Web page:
It has been an action packed two weeks on all fronts since our last post. I have already received word that I passed my 7th and final Architect Registration Exam, which was the initial reason we were traveling to western Washington in mid-May (the closest exam center is over 2.5 hours away). It feels so great having those exams behind me and the lack of subconscious stress is discernible and should free up some time to work on SHED.
Immediately after the Exam we kept heading west up into the Olympic peninsula of Washington to explore a region we had never been to for a few days. We spent our evenings in a west facing lake front cottage on Sequim Bay and our days exploring the peripheral ridges, peaks and clouds of the Olympic Mountain range amidst a slew of rather curious chipmunks and mountain goats.
Back to the build:
Memorial day weekend turned into a 3 day work fest on SHED as mediocre weather and the inundation of Memorial day crowds threatened the solitude we tend to seek when exploring, and work on SHED we did.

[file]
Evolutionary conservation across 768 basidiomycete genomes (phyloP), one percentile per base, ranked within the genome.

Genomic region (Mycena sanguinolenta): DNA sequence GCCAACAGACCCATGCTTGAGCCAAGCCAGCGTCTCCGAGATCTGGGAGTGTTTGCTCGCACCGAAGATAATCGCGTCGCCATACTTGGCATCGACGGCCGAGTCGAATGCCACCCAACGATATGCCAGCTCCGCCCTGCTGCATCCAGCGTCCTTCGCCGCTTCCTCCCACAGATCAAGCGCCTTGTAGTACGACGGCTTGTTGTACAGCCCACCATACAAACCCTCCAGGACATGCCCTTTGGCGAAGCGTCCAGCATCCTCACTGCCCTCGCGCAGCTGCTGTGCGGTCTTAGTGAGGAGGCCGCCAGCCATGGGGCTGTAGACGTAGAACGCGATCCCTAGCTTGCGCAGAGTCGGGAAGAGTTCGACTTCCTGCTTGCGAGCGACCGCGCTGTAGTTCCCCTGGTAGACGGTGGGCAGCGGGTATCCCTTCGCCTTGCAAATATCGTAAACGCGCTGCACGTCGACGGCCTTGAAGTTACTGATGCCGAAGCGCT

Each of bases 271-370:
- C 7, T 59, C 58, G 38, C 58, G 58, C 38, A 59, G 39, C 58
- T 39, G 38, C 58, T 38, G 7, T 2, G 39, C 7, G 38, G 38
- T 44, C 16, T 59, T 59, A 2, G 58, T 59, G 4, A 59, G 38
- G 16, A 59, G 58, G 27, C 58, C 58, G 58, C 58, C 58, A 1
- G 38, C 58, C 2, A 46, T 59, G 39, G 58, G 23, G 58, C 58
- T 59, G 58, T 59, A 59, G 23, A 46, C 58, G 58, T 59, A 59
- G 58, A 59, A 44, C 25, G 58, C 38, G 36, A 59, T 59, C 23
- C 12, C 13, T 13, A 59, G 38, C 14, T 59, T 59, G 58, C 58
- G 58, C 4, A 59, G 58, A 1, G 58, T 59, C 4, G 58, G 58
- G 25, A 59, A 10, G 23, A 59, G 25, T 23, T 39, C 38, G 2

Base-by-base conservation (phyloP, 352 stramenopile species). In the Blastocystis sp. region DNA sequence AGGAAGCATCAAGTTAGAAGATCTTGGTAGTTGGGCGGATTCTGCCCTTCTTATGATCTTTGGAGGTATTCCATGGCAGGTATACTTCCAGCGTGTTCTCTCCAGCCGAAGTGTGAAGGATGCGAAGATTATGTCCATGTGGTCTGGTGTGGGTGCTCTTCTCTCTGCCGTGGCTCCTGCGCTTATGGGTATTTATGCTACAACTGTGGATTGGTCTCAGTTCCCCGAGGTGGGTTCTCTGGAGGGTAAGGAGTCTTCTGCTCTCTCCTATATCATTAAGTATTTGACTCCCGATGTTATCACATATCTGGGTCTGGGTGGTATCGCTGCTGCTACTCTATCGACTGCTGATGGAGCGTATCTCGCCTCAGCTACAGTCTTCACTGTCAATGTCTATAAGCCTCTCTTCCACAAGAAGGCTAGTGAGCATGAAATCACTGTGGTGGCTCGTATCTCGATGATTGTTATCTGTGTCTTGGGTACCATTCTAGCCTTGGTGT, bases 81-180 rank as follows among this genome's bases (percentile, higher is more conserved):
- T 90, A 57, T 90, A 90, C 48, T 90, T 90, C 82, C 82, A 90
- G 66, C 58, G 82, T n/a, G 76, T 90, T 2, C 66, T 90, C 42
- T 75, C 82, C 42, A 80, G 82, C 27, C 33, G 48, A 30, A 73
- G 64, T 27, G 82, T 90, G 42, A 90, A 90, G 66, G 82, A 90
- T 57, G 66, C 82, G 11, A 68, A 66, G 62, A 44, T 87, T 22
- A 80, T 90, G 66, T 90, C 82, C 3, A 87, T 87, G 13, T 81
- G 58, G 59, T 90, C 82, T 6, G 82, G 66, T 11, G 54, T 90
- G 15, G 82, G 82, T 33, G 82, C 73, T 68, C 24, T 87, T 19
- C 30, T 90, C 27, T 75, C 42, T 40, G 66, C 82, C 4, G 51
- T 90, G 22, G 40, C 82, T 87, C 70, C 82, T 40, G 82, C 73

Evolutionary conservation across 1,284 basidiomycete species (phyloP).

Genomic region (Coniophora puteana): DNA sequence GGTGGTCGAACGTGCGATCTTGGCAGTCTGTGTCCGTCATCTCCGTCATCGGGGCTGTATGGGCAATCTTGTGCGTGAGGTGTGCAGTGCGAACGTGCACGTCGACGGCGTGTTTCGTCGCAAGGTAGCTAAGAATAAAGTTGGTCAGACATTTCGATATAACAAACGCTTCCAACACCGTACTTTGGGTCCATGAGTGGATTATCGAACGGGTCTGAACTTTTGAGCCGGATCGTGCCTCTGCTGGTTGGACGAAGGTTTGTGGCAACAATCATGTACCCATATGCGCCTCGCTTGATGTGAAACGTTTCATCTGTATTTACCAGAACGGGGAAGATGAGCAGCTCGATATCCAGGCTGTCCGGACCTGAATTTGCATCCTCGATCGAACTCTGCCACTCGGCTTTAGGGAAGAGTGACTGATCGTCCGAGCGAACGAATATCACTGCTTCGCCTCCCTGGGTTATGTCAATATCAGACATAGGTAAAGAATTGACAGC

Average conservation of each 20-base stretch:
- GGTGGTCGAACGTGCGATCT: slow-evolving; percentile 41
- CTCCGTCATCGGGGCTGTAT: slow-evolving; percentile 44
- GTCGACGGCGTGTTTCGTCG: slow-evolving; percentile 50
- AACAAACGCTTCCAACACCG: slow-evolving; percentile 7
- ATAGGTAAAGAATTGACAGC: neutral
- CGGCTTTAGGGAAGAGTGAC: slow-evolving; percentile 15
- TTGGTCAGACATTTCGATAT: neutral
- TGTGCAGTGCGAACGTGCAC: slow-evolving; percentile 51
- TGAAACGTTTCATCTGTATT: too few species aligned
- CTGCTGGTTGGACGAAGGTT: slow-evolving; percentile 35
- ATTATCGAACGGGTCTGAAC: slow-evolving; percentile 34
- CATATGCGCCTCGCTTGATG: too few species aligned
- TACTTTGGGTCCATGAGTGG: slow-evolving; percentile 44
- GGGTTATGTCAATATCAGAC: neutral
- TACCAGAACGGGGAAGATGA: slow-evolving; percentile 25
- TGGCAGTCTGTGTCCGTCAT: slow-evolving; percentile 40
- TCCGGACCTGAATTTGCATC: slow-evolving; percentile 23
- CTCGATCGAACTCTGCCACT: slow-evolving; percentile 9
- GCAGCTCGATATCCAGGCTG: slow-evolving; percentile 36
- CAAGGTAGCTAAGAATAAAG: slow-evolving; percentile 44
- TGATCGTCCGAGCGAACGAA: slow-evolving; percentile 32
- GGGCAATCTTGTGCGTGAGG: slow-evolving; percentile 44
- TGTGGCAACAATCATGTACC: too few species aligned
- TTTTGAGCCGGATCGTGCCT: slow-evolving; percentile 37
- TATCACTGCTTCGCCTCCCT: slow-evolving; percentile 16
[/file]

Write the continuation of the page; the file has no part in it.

After finishing up left over blocking on horizontal C.I. Panel seams and around the perimeter of the loft we set out to properly protect the exterior bottom edge condition where our bottom plate and subfloor unevenly meet the exterior face of our rigid foam facing. As you may or may not be able to decipher from the sketch below a series of layers were used to make flush, seal up and protect this area. A plywood spacer/cover was glued to the face of the exposed subfloor/bottom plate and then wrapped in a heavy duty 6” wide flashing tape. We then nailed drip edge flashing over top of and into the bottom plate which then became covered and protected by the soon to be installed Tyvek building wrap and tape. While it is highly unlikely that our meager 4” of precipitation per year will be a threat to SHED there is always the chance that SHED will eventually spend more time in a more moisture prone area so we are trying to prepare for all situations. To that point, our first layer of protection against exterior moisture is our reclaimed corrugated metal. Any moisture that makes its way through the few seams our holes will meet the Tyvek house wrap with the expectation that it will drip down the exterior face of the wrap and off our newly install drip edge with the remaining moisture being dried through evaporation as air passes through the vertically oriented corrugations. If moisture makes its way through the building wrap it will meet 1” protective barrier of continuous rigid foam insulation with taped seems.